Rakdos, the Defiler | Zoltan Boros & Gabor Szikszai
Last time I explained to you one of the three important aspects to Rakdos the Defiler in EDH: Managing your resources. So today I want to wrap things up by going over the political aspects of that general and explain to you what I call “Engine Play”, the last two items on our “Rakdos-Bucket-List”.
If you’ve played at least a few (semi-)competitive games of EDH in the past you might be familiar with the fact that usually the games focus around “Who is currently the strongest player?” and, more often than not, this player will be playing 1 vs. 3 for as long as he’s in the driver-seat. Clearly if everyone tries to stay under the radar in order to not be that player and preserve resources (which happens from time to time) the game won’t progress and you’re in for a very long, pretty boring match.
A well built Rakdos the Defiler list can utilize both these scenarios to its advantage by guiding the flow of the game in a direction that favors you heavily, picking-up a win “out of nowhere”. It’s not really out of “nowhere” since you’ve been pulling the strings all along, but that’s a secret.
The key to this is your general himself:
- In the “1v3”-scenario - in which you should never be the one getting focused of course - you can make yourself the tool that cuts this player down since shrugging off a Rakdos the Defiler-trigger isn’t something a normal deck can do. With that threat out of the way and you having hurt yourself in the process the remaining two players will usually get into a hard-fought 1v1 situation while more or less ignoring the rest of the table. What they don’t know is that while they fight you can a) recover from your own card and b) wait for the perfect opportunity to finish them both of in a flurry of Rituals and Reanimation-Spells or even a combo-kill for which they don’t have any disruption left because they burned it on each other.
- If everyone stays low profile, choose your target carefully and make the first move to break up the stall. Managing to get a hit in with Rakdos will not only take someone out of the game for a few turns, but will also create the same 1v1 situation again described above since with you and the other guy being weak, the remaining two players might think that they’ll be able to beat each other and win the game. They’ll start committing as well and if you played your cards right, no one will actually win until you’re ready to finish off the weakened players.
Politics is also what makes your Rakdos rather safe from spot-removal. First of all people tend to play less spot removal in a multiplayer format so that’s already an upside but more importantly player A has no inclination to remove your Rakdos mid-combat if you’re attacking player B. If you pick your targets carefully, you’ll never run into any spot removal whatsoever. I already covered that in my last video but wanted to bring it up once again since it’s also more political than anything.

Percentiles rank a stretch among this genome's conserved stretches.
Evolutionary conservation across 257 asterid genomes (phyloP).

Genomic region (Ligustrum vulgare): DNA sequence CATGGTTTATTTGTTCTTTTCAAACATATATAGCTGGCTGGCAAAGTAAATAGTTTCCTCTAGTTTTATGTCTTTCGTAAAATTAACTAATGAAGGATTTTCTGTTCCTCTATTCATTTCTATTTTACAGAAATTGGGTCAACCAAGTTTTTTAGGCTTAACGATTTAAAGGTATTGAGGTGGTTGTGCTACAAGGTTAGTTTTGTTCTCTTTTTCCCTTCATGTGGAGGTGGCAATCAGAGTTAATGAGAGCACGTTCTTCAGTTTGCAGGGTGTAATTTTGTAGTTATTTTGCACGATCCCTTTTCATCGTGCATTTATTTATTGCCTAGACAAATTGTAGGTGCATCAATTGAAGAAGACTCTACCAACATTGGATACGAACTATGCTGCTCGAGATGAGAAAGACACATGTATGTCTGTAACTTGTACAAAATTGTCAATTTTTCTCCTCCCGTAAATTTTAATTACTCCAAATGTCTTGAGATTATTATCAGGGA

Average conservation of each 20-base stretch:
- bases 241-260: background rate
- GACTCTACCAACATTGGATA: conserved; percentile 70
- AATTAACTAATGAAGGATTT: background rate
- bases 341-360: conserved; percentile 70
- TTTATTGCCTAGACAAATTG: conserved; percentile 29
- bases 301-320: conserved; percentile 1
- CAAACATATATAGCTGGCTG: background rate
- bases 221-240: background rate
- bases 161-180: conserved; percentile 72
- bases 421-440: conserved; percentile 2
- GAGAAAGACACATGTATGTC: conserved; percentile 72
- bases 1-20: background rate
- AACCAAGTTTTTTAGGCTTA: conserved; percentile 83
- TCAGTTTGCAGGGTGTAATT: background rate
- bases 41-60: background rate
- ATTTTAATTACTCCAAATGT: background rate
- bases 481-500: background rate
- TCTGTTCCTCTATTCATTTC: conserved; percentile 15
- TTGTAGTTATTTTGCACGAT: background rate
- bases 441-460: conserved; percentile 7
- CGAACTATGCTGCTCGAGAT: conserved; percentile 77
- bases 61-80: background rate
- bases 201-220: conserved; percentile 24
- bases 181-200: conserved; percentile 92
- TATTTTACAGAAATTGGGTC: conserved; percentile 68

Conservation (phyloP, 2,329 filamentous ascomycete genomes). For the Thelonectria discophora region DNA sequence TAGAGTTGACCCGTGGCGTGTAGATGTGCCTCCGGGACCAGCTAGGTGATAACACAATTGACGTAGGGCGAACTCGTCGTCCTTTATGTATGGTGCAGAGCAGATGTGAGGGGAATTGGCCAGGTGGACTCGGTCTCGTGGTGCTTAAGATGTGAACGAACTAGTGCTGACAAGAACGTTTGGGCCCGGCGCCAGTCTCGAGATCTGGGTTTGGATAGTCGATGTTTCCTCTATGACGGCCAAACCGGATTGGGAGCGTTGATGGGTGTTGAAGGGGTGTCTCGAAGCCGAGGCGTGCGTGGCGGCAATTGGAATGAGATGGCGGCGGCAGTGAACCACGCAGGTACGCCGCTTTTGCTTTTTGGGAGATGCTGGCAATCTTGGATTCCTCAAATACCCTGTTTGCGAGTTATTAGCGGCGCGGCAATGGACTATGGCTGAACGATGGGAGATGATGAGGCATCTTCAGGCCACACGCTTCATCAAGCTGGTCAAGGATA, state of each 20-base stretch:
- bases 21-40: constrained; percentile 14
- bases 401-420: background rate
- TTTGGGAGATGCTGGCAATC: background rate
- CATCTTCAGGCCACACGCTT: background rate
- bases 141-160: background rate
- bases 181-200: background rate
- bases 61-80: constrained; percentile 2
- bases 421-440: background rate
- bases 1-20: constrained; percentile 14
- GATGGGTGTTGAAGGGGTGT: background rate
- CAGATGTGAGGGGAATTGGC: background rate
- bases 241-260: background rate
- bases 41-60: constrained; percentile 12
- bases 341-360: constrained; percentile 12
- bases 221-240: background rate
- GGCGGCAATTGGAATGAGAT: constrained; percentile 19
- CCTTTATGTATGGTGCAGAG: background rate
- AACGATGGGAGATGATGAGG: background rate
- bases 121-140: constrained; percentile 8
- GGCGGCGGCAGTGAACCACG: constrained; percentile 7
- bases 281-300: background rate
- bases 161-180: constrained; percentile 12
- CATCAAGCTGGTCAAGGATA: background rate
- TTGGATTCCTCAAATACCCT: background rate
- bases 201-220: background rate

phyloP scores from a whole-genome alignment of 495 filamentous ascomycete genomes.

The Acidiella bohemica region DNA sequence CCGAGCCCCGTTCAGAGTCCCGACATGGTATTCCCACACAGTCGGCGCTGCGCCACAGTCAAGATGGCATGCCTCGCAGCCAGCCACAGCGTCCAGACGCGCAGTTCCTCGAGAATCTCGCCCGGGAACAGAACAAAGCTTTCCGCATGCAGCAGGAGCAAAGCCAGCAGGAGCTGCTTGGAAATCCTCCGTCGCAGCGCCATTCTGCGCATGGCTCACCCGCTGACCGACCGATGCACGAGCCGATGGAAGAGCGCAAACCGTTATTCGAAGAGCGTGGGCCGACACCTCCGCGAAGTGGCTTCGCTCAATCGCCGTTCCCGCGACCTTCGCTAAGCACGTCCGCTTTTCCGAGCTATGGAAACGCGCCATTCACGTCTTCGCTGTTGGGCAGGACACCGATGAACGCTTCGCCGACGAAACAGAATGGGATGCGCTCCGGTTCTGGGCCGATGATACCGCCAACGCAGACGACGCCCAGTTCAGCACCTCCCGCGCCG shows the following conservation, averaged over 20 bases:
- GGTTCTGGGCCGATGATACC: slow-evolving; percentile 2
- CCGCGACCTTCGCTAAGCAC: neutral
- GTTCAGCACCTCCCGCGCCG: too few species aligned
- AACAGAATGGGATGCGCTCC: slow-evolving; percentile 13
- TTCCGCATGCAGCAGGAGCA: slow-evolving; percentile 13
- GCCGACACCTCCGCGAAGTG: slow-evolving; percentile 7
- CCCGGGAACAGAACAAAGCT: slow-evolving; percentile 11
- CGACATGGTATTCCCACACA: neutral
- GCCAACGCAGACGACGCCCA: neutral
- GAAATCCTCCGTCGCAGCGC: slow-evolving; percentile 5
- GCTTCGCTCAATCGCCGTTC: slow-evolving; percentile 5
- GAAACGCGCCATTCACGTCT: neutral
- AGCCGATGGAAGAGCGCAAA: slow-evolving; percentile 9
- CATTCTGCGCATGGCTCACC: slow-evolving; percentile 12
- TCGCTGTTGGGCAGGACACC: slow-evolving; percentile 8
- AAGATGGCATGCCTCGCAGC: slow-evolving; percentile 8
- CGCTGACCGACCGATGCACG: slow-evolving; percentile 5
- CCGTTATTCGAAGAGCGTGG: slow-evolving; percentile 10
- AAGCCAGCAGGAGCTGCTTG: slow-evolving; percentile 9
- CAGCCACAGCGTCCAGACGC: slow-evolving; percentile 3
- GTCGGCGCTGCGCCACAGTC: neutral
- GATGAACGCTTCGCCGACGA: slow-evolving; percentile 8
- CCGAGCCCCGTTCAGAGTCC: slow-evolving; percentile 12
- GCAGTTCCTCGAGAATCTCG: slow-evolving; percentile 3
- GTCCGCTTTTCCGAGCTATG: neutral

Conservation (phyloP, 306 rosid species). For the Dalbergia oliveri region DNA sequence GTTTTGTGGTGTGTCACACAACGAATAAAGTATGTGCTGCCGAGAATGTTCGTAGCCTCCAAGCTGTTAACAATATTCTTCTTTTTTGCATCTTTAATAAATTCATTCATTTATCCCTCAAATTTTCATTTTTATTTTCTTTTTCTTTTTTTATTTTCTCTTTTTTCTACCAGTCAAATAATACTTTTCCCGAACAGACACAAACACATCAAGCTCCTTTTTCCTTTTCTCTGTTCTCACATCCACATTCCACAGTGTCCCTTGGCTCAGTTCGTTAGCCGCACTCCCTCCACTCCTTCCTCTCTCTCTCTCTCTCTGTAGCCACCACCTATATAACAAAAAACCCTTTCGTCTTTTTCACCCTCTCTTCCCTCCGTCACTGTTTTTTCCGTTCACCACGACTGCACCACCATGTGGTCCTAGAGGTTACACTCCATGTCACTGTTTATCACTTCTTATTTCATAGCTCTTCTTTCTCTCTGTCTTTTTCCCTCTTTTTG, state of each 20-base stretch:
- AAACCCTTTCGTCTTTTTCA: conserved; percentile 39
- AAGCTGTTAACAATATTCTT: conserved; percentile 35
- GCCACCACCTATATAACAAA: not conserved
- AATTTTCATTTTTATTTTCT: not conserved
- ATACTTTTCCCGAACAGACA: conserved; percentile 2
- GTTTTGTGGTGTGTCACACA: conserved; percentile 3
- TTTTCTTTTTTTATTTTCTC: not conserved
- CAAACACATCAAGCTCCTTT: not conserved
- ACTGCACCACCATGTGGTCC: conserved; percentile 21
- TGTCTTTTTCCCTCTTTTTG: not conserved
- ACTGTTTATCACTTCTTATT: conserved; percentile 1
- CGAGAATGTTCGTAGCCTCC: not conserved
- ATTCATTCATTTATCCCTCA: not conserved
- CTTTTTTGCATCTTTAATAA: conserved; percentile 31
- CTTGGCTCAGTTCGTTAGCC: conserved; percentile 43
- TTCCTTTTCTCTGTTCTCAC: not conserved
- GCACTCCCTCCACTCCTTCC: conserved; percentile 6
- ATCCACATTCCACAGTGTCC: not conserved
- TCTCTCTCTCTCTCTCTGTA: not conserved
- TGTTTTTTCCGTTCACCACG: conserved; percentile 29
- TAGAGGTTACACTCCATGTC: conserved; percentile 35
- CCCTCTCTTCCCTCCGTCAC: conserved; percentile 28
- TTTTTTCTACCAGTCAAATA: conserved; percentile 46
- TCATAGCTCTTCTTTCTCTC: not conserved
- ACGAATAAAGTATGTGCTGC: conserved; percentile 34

An “engine” is what people call a combination of cards that, other than a straight-up “combo”, won’t win the game but generate repeated value to get you ahead. A good example would be Sakura-Tribe Elder in a Meren of Clan Nel Toth-EDH: While it won’t win you the game by any means, getting an extra land+blocker+experience counter each turn will get you significantly ahead and might win you the game afterall.
In Rakdos’ case there have been no cards printed yet that would combine with him in a way that I would call “engine”. But since the deck consists of more than only its general I still managed to fit in several engines and combos.
But what does “engine play” mean? What I refer to with that term is the way I try to shape my game from the beginning utilizing the cards I naturally draw plus the tutors I’ve put into the deck. Let me give you an example: The deck features both Sire of Insanity and Malfegor and they go very good together because usually you’ll clear the board with Malfegor and by also putting the Sire on the board (before playing Malfegor of course) everyone else will also be left with no hand while you get to have a pretty sizeable board.
This playstyle is particularly important in decks that aren’t focused around a single card/commander either because there’s no way to do that or the creator just took it into a different direction for another reason. By adapting your gameplan on the fly depending on what key components you draw naturally you’ll not only get access to a very easy route to victory from your current position but also the opportunity to tackle each game from another angle making you less vulnerable to certain metas or specific (hate-)cards.
Alright. With all the theory behind the deck out of the way I think it’s time for another gameplay example to sum it all up. The decklist is the same as in Part 1, so if there’s anything you want to look up here is the link again.